New Bee Hives After One Week

Today, Lorraine, Mr. Neil and I all headed out to open our hives (Kitty and Olga) and see if the bees had drawn out comb and if the queens started laying eggs. Lorraine has been keeping a dutiful watch on the nectar situation and the Olga hive has not been eating much of the nectar or the pollen patty. In fact, that hive is very quiet and not nearly as active as the Kitty hive. Last night we discussed the possibility that Queen Olga may be failing (infertile) or had been inadvertently killed during installation. We braced ourselves for the possibility of re queening.

We decided to inspect the Kitty hive first. After all, she has been performing by the book and wouldn't it be best to inspect the hive that will give us confidence before dealing with the problem hive? Bees were busily flying in and out of the Kitty hive and a happy humming came from inside. Opening the roof revealed bees covering the nectar pail and the pollen patty. Mr. Neil puffed some smoke to calm our girls while I exposed the frames on the inside. As expected, they were congregated on the center frames. The moment of truth arrived, time to find drawn out comb, eggs, and hopefully Queen Kitty.

Lorraine held up a frame COVERED in worker bees. How in the world could we find a queen in that swirling mass of bees? They were tending the comb, building it, filing it with nectar. They had made some funky comb that stuck out--my fault for not spacing the frames a bit better, but all looked right with this frame. A few more frames in, we did find some eggs.

And then lo and behold, we found Queen Kitty! Are you able to see Queen Kitty? She is in the lower right hand corner, is all black and her abdomen sticks out well past the end of her wings--Kitty got back! The hive I helped out with last year had a queen who was pretty much the same color as the workers, but she was larger. It was hard to find her among the workers and drones. With her big, black, beautiful abdomen, Kitty sticks out and is easy to find.

As we closed the hive back up and replaced the food, we noticed all the foragers coming back laden with pollen. Here is one of the Kitty workers above with a very full pollen basket on her back leg.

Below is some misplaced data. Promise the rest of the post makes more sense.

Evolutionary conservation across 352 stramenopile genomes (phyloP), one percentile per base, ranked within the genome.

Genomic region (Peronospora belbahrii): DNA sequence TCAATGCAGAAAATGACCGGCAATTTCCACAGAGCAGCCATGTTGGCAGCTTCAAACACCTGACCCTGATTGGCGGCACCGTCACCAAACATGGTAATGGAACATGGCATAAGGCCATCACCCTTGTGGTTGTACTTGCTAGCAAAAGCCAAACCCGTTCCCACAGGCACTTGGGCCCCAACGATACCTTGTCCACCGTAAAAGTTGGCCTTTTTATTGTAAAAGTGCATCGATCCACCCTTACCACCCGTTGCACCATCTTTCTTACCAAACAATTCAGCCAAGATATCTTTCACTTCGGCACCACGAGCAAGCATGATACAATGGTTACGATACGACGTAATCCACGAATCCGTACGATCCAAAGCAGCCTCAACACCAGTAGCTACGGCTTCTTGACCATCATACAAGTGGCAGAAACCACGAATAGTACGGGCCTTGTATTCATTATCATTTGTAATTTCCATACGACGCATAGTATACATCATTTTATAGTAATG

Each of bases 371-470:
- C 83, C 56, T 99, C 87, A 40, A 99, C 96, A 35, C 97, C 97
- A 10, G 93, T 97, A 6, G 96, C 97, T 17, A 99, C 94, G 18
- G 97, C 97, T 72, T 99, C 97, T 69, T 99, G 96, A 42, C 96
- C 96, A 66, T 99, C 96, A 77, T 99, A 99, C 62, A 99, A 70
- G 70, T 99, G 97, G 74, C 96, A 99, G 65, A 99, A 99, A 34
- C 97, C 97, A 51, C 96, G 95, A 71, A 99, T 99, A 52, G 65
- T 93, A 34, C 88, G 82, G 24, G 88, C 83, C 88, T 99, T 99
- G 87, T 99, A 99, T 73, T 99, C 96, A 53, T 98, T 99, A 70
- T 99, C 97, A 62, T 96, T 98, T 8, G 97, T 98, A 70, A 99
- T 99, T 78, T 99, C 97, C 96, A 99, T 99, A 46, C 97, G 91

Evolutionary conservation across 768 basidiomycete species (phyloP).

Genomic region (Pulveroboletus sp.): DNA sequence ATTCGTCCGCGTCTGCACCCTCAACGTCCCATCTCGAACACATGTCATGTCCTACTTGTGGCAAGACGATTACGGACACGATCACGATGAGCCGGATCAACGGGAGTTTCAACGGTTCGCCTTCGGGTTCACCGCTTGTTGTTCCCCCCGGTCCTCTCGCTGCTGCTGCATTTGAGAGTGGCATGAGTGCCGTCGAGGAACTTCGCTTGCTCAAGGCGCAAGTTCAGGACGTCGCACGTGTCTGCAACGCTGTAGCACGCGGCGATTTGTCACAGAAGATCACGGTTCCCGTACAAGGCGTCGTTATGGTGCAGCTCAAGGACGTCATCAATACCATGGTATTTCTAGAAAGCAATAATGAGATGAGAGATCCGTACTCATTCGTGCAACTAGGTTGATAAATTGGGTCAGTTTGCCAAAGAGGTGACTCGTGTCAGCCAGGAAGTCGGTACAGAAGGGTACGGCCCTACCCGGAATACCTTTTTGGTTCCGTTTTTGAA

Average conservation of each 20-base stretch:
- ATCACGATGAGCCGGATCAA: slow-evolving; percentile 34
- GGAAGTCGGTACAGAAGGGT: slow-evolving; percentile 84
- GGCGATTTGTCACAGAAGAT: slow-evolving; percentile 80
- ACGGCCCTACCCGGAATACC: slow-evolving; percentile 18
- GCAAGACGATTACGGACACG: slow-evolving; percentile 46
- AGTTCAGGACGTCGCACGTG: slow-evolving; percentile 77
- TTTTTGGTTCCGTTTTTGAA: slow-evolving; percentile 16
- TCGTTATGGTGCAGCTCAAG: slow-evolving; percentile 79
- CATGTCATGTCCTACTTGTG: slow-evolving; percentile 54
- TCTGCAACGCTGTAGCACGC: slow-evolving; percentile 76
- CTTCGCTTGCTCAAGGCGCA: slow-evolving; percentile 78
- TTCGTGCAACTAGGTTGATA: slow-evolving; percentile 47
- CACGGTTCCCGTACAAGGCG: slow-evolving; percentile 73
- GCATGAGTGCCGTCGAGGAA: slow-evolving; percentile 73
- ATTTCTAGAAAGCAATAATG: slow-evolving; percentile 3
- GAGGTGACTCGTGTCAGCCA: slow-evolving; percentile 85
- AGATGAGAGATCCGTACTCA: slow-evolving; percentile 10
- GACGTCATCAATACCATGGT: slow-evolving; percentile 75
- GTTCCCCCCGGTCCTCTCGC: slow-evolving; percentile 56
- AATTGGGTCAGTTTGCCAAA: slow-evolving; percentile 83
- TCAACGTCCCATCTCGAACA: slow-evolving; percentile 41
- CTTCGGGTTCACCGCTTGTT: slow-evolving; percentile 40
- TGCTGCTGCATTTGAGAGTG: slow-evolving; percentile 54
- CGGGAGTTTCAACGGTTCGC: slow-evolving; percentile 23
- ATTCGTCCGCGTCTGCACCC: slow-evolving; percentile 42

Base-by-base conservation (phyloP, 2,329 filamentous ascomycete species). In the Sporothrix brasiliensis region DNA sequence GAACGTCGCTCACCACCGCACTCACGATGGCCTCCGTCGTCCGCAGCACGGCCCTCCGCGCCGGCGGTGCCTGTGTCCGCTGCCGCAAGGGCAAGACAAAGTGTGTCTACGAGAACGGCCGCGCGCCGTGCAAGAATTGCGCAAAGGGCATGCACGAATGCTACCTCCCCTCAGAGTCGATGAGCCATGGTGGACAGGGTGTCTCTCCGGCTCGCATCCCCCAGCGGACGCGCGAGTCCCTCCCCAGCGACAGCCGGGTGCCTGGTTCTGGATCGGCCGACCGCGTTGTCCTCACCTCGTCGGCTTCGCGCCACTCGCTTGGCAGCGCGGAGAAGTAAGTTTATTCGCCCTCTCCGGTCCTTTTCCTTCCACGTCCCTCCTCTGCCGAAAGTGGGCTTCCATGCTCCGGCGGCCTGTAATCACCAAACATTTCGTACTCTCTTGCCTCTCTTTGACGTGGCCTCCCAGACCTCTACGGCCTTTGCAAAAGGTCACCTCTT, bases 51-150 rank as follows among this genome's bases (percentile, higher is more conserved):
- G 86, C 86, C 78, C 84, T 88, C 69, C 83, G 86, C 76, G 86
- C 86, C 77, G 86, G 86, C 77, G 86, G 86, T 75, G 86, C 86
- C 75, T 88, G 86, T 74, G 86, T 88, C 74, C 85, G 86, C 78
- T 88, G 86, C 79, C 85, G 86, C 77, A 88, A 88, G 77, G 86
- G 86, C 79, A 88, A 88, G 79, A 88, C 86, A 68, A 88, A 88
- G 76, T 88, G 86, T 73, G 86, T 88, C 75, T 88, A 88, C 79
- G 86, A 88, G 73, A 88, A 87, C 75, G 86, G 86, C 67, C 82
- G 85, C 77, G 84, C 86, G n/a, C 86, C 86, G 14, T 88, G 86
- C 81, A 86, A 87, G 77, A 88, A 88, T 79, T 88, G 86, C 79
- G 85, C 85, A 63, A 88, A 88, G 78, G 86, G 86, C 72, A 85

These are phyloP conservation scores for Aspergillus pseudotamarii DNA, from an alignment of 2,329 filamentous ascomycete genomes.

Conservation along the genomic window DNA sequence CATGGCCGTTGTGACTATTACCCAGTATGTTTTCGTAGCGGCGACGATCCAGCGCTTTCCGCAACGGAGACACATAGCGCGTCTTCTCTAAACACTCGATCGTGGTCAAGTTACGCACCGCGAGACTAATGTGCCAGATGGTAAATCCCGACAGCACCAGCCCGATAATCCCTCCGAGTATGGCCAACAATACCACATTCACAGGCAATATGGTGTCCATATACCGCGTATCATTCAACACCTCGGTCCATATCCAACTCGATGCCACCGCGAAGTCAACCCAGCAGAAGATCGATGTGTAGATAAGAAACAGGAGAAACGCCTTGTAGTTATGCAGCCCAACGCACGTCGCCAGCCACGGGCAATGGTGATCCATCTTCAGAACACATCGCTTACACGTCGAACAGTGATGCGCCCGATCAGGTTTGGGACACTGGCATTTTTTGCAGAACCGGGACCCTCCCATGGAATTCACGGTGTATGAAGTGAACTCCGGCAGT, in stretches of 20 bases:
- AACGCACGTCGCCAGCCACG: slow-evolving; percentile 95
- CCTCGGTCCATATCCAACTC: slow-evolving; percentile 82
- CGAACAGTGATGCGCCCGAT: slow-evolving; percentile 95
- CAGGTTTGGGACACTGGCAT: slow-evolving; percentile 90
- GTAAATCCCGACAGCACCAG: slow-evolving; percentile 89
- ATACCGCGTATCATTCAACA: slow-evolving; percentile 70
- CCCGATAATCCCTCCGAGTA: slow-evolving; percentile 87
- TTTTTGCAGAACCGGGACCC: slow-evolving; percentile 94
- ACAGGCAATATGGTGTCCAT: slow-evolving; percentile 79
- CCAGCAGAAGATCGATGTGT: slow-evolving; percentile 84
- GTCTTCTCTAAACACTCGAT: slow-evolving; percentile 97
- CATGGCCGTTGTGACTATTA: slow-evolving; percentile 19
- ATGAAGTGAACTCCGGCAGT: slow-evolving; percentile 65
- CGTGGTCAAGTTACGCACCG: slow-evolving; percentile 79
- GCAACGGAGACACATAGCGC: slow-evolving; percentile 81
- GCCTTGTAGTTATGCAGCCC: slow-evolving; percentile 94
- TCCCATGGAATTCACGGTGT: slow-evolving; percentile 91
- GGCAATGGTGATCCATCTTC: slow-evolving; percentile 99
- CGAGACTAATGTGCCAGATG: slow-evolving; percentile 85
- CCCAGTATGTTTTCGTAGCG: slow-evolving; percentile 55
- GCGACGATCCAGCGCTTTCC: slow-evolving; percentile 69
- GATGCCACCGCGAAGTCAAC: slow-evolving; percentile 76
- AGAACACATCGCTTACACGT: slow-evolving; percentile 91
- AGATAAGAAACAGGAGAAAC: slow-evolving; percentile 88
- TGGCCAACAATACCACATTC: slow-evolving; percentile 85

We then headed over to check on the Olga hive. There was not much activity of foragers heading out, although we did notice one of the Kitty bees being denied entrance to the Olga hive. We can tell a difference between the two--Kitty bees are a pretty reddish-tan and the Olga bees are much darker. We opened the top and there was an absence of the loud humming like there was at the Kitty hive. This did not bode well. If the queen was infertile, we would find drone cells--drones (male bees) come from unfertilized eggs. They are in larger cells and really don't do much for the colony. They do not help build comb, all they do is eat honey and bide their time until they can fly out and find some other queen to fertilize. If the queen was dead, then we would find no eggs.

The workers are supposed to start building the comb on the center frames. There we no bees on the center frames, they all congregated to one side and there looked to be quite a few bees inside. We pulled out a frame and found it chock full of workers drawing out comb. That was a good sign, but could we find eggs?

I blew on the frame, some bees cleared and will you look at that, we found eggs! Look at the some of the empty cells in the above photo. You should see what looks like super tiny grains of rice--those are bee eggs (there are four visible)! Whoot! That was a good sign there was a queen alive. We still needed to look for Queen Olga, because if a queen is dead, sometimes workers will lay infertile eggs.

We took out another frame and there she was, a very active and healthy Queen Olga (right in the middle of the above photo--you can just see her black abdomen). What a relief--the Olga bees are doing just fine--albeit making comb in an unusual place--one one side of the hive and not in the center. They had also cleaned out all the dead workers on the floor from last week too--all good. Apparently, these bees are not going to go by the book (I guess they didn't read it). I wonder where they have been getting nectar? They still haven't been eating much that we have provided and they show absolutely no interest in the pollen patty. Mr. Neil got a copy of a book of bees by Sue Hubbell and she does not use the pollen patties and her bees are just fine. She's in a different part of the country than we are, but I think the Olga bees like her way of beekeeping and want to do this on their own, without too much of our help. We moved the frames with comb and eggs towards the center and closed Olga back up.

Before I left to go home, Lorraine pointed out a honeybee on a dandelion near the house. The bee was busy gathering lots of pollen and nectar. She was lighter in color which makes her a Kitty bee. Now we need to let our girls get down to work, tending the nursery and drawing out comb. The next few weeks will be tough, no new bees will come in until the eggs hatch--21 days after being laid. We'll have a decrease of workers until the larvae hatch and the current workers need to focus on construction.

We'll check on them next week.

UPDATE: Here's an entry from Mr. Neil about our bee adventure--and you can see him white. We call it the Negative Neil.